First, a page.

Hawaii Sent Out A False Missile Alert. Here's How Other States Avoid The Same Mistake.
Protocols changed, rules were enacted. Among other things, Hawaii will require a second person to sign off on any alert telling people that a ballistic missile has been launched at them.
In other states, though, such systems already were in place. Hawaii’s mistake on Jan. 13, which came amid escalating tensions with North Korea and fears about a nuclear attack, has shined a bright spotlight on the different ways such alerts are handled on a state level. Officials with several states say that their procedures are in place to keep them from sending out false alarms that could strike mortal fear into the communities they serve.
“It’s extremely unlikely that we could make that mistake,” Kelly Huston, deputy director of the California Governor’s Office of Emergency Services, said in a telephone interview.
In the country’s most-populous state, at least three people are involved in crafting alerts before they can be sent out across California, Huston said. And even then, a higher-up has to approve an alert before it is dispatched from the California State Warning Center, which serves as a hub for emergency communications.
“The final issuance of the alert, clicking the final button to issue an alert, has to be signed off on by an executive of the agency,” Huston said. “Sending an alert from the State Warning Center out to Californians is not a single-person process.”
After Hawaii’s false alarm — which cost the head of the state’s Emergency Management Agency his job — other states sought to remind their residents not to treat alerts as false alarms.
Oklahoma Gov. Mary Fallin (R) said that for alerts in her state, multiple members of a team with the state’s Department of Emergency Management would discuss whether an alert is needed and agree on the message to send out.
“We take this responsibility very seriously, and have built in precautions to ensure an accidental alert cannot happen,” Albert Ashwood, director of the Oklahoma Department of Emergency Management, said in a statement shortly after Hawaii’s alert.
Wireless emergency alerts are generally sent out by state and local officials, though there are circumstances under which states or the federal government send some of their own. (Under the Wireless Emergency Alerts system launched in 2012, people can block all alerts but those sent by the president.)
In Washington state, any alert about a possible missile attack would “undergo layers of scrutiny before it was sent,” Karina Shagren, spokeswoman for the Washington State Military Department, said in an email.
Washington has just two pre-written alert messages, Shagren said. One deals with tsunamis and the other is related to volcanic activity. At least two people have to approve the messages before they are sent out, she said.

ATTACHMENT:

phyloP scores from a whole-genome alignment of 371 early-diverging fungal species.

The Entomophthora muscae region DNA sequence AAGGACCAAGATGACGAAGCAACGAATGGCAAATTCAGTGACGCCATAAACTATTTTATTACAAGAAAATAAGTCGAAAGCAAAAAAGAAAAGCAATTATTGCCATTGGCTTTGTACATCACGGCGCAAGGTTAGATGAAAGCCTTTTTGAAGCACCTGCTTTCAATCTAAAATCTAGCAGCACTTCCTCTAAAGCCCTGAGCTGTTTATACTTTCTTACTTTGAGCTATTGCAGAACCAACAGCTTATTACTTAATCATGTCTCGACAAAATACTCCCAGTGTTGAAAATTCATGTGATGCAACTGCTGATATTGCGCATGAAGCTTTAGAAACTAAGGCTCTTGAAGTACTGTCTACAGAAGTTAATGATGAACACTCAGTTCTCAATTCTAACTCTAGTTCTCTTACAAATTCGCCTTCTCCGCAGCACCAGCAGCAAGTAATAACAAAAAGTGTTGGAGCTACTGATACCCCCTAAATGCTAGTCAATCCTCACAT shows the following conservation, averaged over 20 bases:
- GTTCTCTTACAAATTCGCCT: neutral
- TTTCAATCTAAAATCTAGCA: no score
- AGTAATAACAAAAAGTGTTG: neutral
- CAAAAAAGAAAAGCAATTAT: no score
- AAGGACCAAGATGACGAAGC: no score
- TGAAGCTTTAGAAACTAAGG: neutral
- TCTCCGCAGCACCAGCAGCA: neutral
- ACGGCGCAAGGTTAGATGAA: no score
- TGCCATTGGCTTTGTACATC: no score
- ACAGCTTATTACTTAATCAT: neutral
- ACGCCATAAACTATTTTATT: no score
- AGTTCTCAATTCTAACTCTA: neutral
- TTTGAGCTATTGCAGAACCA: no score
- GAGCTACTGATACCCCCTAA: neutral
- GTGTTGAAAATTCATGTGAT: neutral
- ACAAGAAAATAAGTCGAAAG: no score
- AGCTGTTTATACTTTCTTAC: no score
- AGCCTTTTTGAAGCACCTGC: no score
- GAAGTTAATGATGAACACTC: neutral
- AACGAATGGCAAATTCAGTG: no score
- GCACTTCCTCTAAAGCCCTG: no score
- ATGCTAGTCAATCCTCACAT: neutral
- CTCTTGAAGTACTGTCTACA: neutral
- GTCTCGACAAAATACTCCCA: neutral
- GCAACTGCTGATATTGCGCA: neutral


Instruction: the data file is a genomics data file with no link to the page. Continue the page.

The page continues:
A recent episode highlights what warrants a statewide alert and what does not. After a strong earthquake near Alaska last week, tsunami watches and warnings were issued along the western coastline of the United States and Canada.
But while some local jurisdictions in Washington sent text message alerts, a statewide message was not sent because parts of the state were under a tsunami watch, not a tsunami warning, Shagren said. Had a tsunami warning been issued — meaning a tsunami almost certainly was going to hit the coastline — “the state would have sent messages and sounded the sirens,” she said.
After that quake, the National Tsunami Warning Center sent out warnings that caused evacuations in many areas, said Jeremy Zidek, a spokesman for the state’s Division of Homeland Security and Emergency Management.
Alaska’s “system has several safeguards in place to ensure false messages” are not released, Zidek wrote in an email.
Hawaii officials have said that the mistaken alert sent Jan. 13 was due to an employee with a troubled work history who said he mistook a drill for an actual missile attack. Zidek said that Alaska has “experienced people that are well trained,” though he acknowledged that “completely eliminating human error is difficult.”
The Oregon Office of Emergency Management does not typically send out alerts to the public, though it has the ability to send them, said spokeswoman Paula Fasano Negele. Instead, most are pushed out from national entities such as the National Weather Service or local offices.
In California, Huston said, nearly all alerts are dispatched on a local level.
“The only time the state of California gets involved in the alerting process is if it’s an alert that needs to go to multiple counties,” he said. “If there’s a threat to the entire state, [such as] an attack threat from a foreign country, we have a protocol where we’d receive the information, the official notice that there is something coming, from the federal government.”
If that happened, state officials would tell all 58 of California’s counties and then work on crafting a specific alert.
“For us in California, it’s pretty clear that us issuing an alert is a significant moment and it is not something that we take lightly,” Huston said. “It isn’t a routine process. It would have to be a significant threat to many parts of the state and we’ve got to be specific and careful about the information that we send out.”
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